Evaluation of Different Seed Mixtures for Grass Establishment to Mitigate Soil Erosion on Steep Slopes of Railway Batters

Fox, J. L., et al., 2011. Journal of Irrigation and Drainage Engineering

Original research (primary data)
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Unpredictable rainstorms can pose greater risks of soil erosion on newly formed unprotected railway batters. A bioengineering approach consisting of revegetation can be an effective tool for soil-erosion control. Perennial species, such as buffel grass, are preferred for durability of vegetation cover in the arid and semiarid tropics. However, it takes a longer time to establish buffel than annual species such as Japanese millet (JM). A replicated plot-scale field trial consisting of different proportions of grass-seed mixtures of buffel and JM was conducted on railway-batters slope in the semiarid tropics of central Queensland, Australia. A supplementary automated drip irrigation system was set up to aid seed germination and early establishment of the grass cover. JM alone or JM-dominated seed mixtures significantly reduced soil erosion during the earlier stages. For example, during the second sampling interval (SI), which occurred 63 days after seeding, JM alone reduced soil erosion by 50% (20.2 versus 10.21 t/ha) in comparison to the sole buffel. This trend began to shift as the growth of buffel commenced at the latter stages. By the end of the 11 months, erosion from all seeded plots was not significantly different among the plots with more than 90% soil-loss reduction in comparison to the bare scenario, resulting in more than 60% grass cover. Results suggested that a monoculture of JM or JM-dominated seed mixture with buffel grass could be an effective bioengineering approach for revegetation of railway batters for protection against soil erosion. Quick establishment owing to faster seed germination, seedling establishments, and growth-producing sizable canopy cover developed by JM in the early stage of batter could reduce soil erosion in comparison to a sole crop of slow-growing perennial species buffel. The established vegetation self-regenerated and responded dynamically and naturally to changing conditions of the railway batter within a year, after which JM started to die back.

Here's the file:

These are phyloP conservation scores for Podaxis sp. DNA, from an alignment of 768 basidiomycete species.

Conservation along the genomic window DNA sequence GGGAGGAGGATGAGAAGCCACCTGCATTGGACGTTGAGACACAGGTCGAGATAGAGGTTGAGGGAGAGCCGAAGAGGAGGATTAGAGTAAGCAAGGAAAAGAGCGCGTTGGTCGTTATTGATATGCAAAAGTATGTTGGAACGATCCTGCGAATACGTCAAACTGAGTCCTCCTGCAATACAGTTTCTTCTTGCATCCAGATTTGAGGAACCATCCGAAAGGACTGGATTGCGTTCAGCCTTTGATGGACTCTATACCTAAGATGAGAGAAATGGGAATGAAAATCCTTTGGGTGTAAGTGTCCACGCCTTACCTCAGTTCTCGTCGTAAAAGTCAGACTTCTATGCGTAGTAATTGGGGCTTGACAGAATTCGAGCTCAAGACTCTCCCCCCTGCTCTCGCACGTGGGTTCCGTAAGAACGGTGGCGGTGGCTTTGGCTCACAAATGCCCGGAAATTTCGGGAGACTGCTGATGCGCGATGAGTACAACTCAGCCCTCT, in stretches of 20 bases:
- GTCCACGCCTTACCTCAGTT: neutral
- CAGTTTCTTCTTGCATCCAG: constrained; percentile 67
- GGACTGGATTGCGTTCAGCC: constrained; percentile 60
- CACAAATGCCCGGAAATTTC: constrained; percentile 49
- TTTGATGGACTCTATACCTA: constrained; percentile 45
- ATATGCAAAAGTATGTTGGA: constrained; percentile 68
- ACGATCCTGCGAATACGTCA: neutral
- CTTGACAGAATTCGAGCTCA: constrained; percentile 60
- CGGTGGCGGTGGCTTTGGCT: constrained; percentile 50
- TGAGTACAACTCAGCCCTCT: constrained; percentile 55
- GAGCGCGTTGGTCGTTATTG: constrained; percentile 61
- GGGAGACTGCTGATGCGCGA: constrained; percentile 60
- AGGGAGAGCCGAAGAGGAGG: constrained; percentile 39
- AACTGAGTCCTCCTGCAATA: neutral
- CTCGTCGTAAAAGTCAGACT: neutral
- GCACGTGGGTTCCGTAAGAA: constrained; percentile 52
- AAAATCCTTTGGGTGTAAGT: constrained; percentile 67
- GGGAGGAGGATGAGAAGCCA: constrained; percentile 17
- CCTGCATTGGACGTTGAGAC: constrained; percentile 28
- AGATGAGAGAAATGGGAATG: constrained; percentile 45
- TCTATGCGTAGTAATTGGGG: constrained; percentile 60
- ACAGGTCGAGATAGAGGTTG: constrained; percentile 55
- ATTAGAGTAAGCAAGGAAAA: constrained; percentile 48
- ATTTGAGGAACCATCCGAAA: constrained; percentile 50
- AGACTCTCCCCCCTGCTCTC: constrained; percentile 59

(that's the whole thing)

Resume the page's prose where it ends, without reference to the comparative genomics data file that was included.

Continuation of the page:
Case studies

Basic information

  • Case ID: INT-193-1
  • Intervention type: Created habitats
  • Intervention description:

    Seeds were uniformly sown (30gm 2) by hand spreading. Treatments consisted of monoculture (sole) or a mixture (by weight ratio) of Japanese Millet and buffel grass.

  • Landscape/sea scape ecosystem management: No
  • Climate change impacts Effect of Nbs on CCI Effect measures
    Soil erosion  Mixed results Mean and cumulative soil erosion (t/ha)
  • Approach implemented in the field: Yes
  • Specific location:

    The experiment was conducted on the Gregory railway line located approximately 25 km west of Blackwater (23°32′10.31′′S; 148°41′ 52.15′′E, altitude 172 m), Central Queensland, Australia.

  • Country: Australia
  • Habitat/Biome type: Created grassland |
  • Issue specific term: Not applicable


  • Notes on intervention effectivness: Effectiveness compared to unplanted bare ground control Results mixed because in some of the plots with certain species, initially erosion was worse than the controls
  • Is the assessment original?: Yes
  • Broadtype of intervention considered: Not applicable
  • Compare effectivness?: No
  • Compared to the non-NBS approach: Not applicable
  • Report greenhouse gas mitigation?: No
  • Impacts on GHG: Not applicable
  • Assess outcomes of the intervention on natural ecosystems: No
  • Impacts for the ecosystem: Not reported
  • Ecosystem measures: N/A
  • Assess outcomes of the intervention on people: No
  • Impacts for people: Not reported
  • People measures: N/A
  • Considers economic costs: No
  • Economic appraisal conducted: No
  • Economic appraisal described:
  • Economic costs of alternative considered: No
  • Compared to an alternative: Not reported

Evaluation methodology

  • Type of data: Quantitative
  • Is it experimental: Yes
  • Experimental evalution done: In-situ/field
  • Non-experimental evalution done: Not applicable
  • Study is systematic: